- Acquisition, processing and interpretation of a 3-D seismic survey.
- Development drilling in the northern portion of the field.
- Procedures to obtain regulatory approval from the state of Texas to commingle noncontributing reserves in existing well bores.
- Enhanced drilling and completion techniques.
The staff assigned to a specific field team would be from all functions involved in operations of the field (i.e., all appropriate specialties of engineering, exploration, operations, business and regulatory affairs, land, permitting, tax and legal). The team would have compatible and consistent targets.
The team members would work together, but also remain in their own functional group and thus would have technical backup and review available from peers and supervisors.
With the challenge of a declining production rate -- and the fact that 40 percent of the developed reserves were behind pipe -- four team goals were identified:
- Develop a technique to allow accelerated production of existing reserves.
- Add reserves profitability.
- Incorporate 3-D seismic into the planned drilling program.
- Identify potential for commingling pay sands and obtain regulatory approval to commingle.
Team members were encouraged to concentrate on these overall goals rather than on those segments specifically applicable to their specialties.
The McAllen Ranch team members came up with five specific targets to be accomplished within two years:
- Increase total field gas production rate to >100 mmcf/d.
- Reduce noncontributing behind-pipe reserves by 50 percent.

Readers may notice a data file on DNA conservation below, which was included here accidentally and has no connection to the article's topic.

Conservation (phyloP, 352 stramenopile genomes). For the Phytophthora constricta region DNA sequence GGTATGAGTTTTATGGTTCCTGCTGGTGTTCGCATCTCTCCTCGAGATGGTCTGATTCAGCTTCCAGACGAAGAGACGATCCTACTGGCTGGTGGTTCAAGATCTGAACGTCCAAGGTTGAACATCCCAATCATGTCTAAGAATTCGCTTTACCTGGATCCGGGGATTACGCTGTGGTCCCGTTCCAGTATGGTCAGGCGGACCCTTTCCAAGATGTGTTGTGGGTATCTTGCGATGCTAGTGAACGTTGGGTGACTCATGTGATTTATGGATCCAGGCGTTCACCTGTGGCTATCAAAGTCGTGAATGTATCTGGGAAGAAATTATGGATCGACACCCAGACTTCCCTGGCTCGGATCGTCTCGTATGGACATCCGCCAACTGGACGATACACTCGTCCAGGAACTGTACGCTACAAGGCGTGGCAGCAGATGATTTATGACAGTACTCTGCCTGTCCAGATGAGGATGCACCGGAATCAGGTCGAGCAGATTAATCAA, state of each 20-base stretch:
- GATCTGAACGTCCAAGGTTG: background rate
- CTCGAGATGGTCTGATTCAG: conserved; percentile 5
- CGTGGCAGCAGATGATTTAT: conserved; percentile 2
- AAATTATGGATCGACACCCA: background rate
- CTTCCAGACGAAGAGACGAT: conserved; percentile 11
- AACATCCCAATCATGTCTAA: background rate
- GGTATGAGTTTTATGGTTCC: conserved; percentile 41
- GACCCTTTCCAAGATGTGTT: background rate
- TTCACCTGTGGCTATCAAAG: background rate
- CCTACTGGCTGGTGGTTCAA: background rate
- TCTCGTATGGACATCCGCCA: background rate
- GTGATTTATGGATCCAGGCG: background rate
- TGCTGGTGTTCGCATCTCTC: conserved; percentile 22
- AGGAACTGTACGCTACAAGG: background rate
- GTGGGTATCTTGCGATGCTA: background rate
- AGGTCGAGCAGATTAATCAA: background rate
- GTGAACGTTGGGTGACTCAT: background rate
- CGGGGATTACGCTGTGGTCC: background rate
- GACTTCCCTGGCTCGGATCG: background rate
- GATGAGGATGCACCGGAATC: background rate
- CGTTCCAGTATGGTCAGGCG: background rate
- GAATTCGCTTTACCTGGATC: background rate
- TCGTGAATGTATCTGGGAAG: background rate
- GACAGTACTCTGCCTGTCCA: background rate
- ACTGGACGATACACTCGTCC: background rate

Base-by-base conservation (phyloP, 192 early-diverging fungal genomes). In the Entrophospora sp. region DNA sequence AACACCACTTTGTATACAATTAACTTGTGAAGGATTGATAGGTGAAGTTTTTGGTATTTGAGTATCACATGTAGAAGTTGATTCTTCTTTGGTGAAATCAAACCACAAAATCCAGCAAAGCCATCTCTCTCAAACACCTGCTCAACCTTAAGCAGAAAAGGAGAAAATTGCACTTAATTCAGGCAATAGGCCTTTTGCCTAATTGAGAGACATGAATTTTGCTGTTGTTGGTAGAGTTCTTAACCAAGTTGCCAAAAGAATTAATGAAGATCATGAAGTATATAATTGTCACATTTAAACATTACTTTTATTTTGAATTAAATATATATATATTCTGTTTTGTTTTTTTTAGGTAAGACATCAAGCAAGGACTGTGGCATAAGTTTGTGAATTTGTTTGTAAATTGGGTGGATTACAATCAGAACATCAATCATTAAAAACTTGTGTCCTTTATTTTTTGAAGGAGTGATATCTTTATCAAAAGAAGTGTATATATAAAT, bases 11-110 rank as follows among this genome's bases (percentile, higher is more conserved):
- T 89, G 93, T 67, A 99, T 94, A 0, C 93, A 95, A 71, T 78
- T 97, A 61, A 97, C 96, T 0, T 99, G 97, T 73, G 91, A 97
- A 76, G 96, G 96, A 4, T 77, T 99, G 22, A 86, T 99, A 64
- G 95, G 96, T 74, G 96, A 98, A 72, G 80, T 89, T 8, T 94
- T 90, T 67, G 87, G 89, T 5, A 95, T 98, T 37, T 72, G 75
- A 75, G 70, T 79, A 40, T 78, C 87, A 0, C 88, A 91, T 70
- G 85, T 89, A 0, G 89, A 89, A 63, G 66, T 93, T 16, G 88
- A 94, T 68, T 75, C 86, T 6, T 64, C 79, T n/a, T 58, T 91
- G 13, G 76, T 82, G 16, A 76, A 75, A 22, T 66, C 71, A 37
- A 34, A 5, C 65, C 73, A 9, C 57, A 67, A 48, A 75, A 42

- Complete 3-D seismic interpretation and mapping, and identify at least 10 new drilling locations.
- Reduce drilling costs by al least 10 percent.
- Commingle production from all the major reservoir sands in the northern field area.
The results of the MDTs' work are impressive:
- Field gas production rate was increased more than 250 percent, from 50 to >130 mmcf/d, in less than two years.
- Application of fine-grid 3-D seismic and synergistic subsurface engineering resulted in a success rate exceeding 93 percent for drilling of 15 new wells, adding >100 bcf of new gas reserves.
- The time needed to drill the new wells was cut in half, and overall drilling costs were reduced by 25 percent (over $7 million).
- Average new well initial production rates are 7 mmcf.d compared with previous rates of 1 to 3 mmcf/d.
- The previously untested concept of commingling several massive hydraulically-fractured intervals in the same wellbore, separated by hundreds of feet, was successfully applied after obtaining approval from the regulatory authorities.
- Through commingling, behind-pipe noncontributing reserves were reduced to less than 20 percent of the proved developed reserves. This compares to more than 40 percent of developed reserves behind pipe previously.
The McAllen Ranch team met or beat all of its targets. The results published by Shell encouraged other companies to initiate MDTs.
When the goals of the McAllen Ranch team were completed, the team was disbanded and individual members returned to their respective functions after a very successful team effort. About 30 professionals made up the team.